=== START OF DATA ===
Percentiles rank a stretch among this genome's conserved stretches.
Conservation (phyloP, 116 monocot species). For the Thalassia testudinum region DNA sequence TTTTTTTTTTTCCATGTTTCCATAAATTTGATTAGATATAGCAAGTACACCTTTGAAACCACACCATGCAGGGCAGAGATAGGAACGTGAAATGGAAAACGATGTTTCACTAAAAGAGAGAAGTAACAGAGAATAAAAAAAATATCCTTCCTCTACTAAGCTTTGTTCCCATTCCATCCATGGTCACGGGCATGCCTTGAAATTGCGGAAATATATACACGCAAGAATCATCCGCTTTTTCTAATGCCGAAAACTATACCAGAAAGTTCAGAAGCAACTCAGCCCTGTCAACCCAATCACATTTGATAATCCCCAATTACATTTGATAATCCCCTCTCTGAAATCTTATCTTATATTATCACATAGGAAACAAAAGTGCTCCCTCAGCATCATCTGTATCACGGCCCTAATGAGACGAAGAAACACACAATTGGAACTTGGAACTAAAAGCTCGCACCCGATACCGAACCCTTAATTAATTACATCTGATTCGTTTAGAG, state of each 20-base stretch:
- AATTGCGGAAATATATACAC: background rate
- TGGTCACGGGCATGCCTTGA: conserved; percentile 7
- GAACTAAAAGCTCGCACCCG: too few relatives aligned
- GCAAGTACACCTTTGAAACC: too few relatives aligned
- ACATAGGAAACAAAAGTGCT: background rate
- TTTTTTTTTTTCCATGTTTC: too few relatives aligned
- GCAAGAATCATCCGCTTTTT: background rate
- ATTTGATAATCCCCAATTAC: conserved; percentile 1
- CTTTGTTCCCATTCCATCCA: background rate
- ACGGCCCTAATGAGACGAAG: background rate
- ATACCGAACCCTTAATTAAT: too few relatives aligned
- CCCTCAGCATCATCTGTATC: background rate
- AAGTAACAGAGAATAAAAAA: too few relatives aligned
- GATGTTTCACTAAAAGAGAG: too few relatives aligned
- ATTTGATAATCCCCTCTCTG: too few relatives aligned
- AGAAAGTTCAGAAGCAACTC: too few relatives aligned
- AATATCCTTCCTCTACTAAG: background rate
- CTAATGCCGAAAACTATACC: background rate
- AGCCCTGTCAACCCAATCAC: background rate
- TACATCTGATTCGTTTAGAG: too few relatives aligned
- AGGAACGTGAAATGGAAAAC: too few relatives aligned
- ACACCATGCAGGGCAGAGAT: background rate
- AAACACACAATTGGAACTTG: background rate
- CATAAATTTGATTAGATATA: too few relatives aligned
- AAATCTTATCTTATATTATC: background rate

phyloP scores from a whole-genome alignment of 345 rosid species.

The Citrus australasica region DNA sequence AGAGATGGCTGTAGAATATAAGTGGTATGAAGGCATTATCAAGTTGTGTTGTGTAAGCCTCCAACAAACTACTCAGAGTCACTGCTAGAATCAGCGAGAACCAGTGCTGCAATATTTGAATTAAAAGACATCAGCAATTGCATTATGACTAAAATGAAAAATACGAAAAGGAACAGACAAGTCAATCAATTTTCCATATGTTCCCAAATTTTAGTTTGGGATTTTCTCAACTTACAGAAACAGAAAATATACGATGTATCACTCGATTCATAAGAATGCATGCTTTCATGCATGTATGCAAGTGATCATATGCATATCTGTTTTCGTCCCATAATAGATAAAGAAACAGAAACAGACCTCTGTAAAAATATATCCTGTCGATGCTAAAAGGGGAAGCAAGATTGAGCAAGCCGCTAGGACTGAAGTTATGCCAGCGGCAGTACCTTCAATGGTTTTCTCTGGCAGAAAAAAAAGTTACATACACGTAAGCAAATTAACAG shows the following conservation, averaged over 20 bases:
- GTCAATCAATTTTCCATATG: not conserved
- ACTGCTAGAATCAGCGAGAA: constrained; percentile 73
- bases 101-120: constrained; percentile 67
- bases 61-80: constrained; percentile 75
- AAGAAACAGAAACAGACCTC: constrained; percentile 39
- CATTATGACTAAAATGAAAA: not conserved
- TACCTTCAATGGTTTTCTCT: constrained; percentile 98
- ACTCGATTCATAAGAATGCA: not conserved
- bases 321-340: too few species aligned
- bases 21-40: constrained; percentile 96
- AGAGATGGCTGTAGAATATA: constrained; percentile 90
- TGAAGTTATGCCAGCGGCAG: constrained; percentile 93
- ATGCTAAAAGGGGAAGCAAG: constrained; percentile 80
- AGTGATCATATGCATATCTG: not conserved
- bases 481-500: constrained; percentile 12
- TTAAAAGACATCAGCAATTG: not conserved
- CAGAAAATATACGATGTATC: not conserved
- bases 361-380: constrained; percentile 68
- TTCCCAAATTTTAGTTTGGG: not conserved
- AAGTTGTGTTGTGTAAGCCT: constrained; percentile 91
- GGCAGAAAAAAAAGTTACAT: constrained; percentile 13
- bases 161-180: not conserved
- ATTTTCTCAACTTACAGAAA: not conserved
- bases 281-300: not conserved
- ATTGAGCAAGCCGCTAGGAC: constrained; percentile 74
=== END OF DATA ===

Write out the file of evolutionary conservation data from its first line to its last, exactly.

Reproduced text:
Percentiles rank a stretch among this genome's conserved stretches.
Conservation (phyloP, 116 monocot species). For the Thalassia testudinum region DNA sequence TTTTTTTTTTTCCATGTTTCCATAAATTTGATTAGATATAGCAAGTACACCTTTGAAACCACACCATGCAGGGCAGAGATAGGAACGTGAAATGGAAAACGATGTTTCACTAAAAGAGAGAAGTAACAGAGAATAAAAAAAATATCCTTCCTCTACTAAGCTTTGTTCCCATTCCATCCATGGTCACGGGCATGCCTTGAAATTGCGGAAATATATACACGCAAGAATCATCCGCTTTTTCTAATGCCGAAAACTATACCAGAAAGTTCAGAAGCAACTCAGCCCTGTCAACCCAATCACATTTGATAATCCCCAATTACATTTGATAATCCCCTCTCTGAAATCTTATCTTATATTATCACATAGGAAACAAAAGTGCTCCCTCAGCATCATCTGTATCACGGCCCTAATGAGACGAAGAAACACACAATTGGAACTTGGAACTAAAAGCTCGCACCCGATACCGAACCCTTAATTAATTACATCTGATTCGTTTAGAG, state of each 20-base stretch:
- AATTGCGGAAATATATACAC: background rate
- TGGTCACGGGCATGCCTTGA: conserved; percentile 7
- GAACTAAAAGCTCGCACCCG: too few relatives aligned
- GCAAGTACACCTTTGAAACC: too few relatives aligned
- ACATAGGAAACAAAAGTGCT: background rate
- TTTTTTTTTTTCCATGTTTC: too few relatives aligned
- GCAAGAATCATCCGCTTTTT: background rate
- ATTTGATAATCCCCAATTAC: conserved; percentile 1
- CTTTGTTCCCATTCCATCCA: background rate
- ACGGCCCTAATGAGACGAAG: background rate
- ATACCGAACCCTTAATTAAT: too few relatives aligned
- CCCTCAGCATCATCTGTATC: background rate
- AAGTAACAGAGAATAAAAAA: too few relatives aligned
- GATGTTTCACTAAAAGAGAG: too few relatives aligned
- ATTTGATAATCCCCTCTCTG: too few relatives aligned
- AGAAAGTTCAGAAGCAACTC: too few relatives aligned
- AATATCCTTCCTCTACTAAG: background rate
- CTAATGCCGAAAACTATACC: background rate
- AGCCCTGTCAACCCAATCAC: background rate
- TACATCTGATTCGTTTAGAG: too few relatives aligned
- AGGAACGTGAAATGGAAAAC: too few relatives aligned
- ACACCATGCAGGGCAGAGAT: background rate
- AAACACACAATTGGAACTTG: background rate
- CATAAATTTGATTAGATATA: too few relatives aligned
- AAATCTTATCTTATATTATC: background rate

phyloP scores from a whole-genome alignment of 345 rosid species.

The Citrus australasica region DNA sequence AGAGATGGCTGTAGAATATAAGTGGTATGAAGGCATTATCAAGTTGTGTTGTGTAAGCCTCCAACAAACTACTCAGAGTCACTGCTAGAATCAGCGAGAACCAGTGCTGCAATATTTGAATTAAAAGACATCAGCAATTGCATTATGACTAAAATGAAAAATACGAAAAGGAACAGACAAGTCAATCAATTTTCCATATGTTCCCAAATTTTAGTTTGGGATTTTCTCAACTTACAGAAACAGAAAATATACGATGTATCACTCGATTCATAAGAATGCATGCTTTCATGCATGTATGCAAGTGATCATATGCATATCTGTTTTCGTCCCATAATAGATAAAGAAACAGAAACAGACCTCTGTAAAAATATATCCTGTCGATGCTAAAAGGGGAAGCAAGATTGAGCAAGCCGCTAGGACTGAAGTTATGCCAGCGGCAGTACCTTCAATGGTTTTCTCTGGCAGAAAAAAAAGTTACATACACGTAAGCAAATTAACAG shows the following conservation, averaged over 20 bases:
- GTCAATCAATTTTCCATATG: not conserved
- ACTGCTAGAATCAGCGAGAA: constrained; percentile 73
- bases 101-120: constrained; percentile 67
- bases 61-80: constrained; percentile 75
- AAGAAACAGAAACAGACCTC: constrained; percentile 39
- CATTATGACTAAAATGAAAA: not conserved
- TACCTTCAATGGTTTTCTCT: constrained; percentile 98
- ACTCGATTCATAAGAATGCA: not conserved
- bases 321-340: too few species aligned
- bases 21-40: constrained; percentile 96
- AGAGATGGCTGTAGAATATA: constrained; percentile 90
- TGAAGTTATGCCAGCGGCAG: constrained; percentile 93
- ATGCTAAAAGGGGAAGCAAG: constrained; percentile 80
- AGTGATCATATGCATATCTG: not conserved
- bases 481-500: constrained; percentile 12
- TTAAAAGACATCAGCAATTG: not conserved
- CAGAAAATATACGATGTATC: not conserved
- bases 361-380: constrained; percentile 68
- TTCCCAAATTTTAGTTTGGG: not conserved
- AAGTTGTGTTGTGTAAGCCT: constrained; percentile 91
- GGCAGAAAAAAAAGTTACAT: constrained; percentile 13
- bases 161-180: not conserved
- ATTTTCTCAACTTACAGAAA: not conserved
- bases 281-300: not conserved
- ATTGAGCAAGCCGCTAGGAC: constrained; percentile 74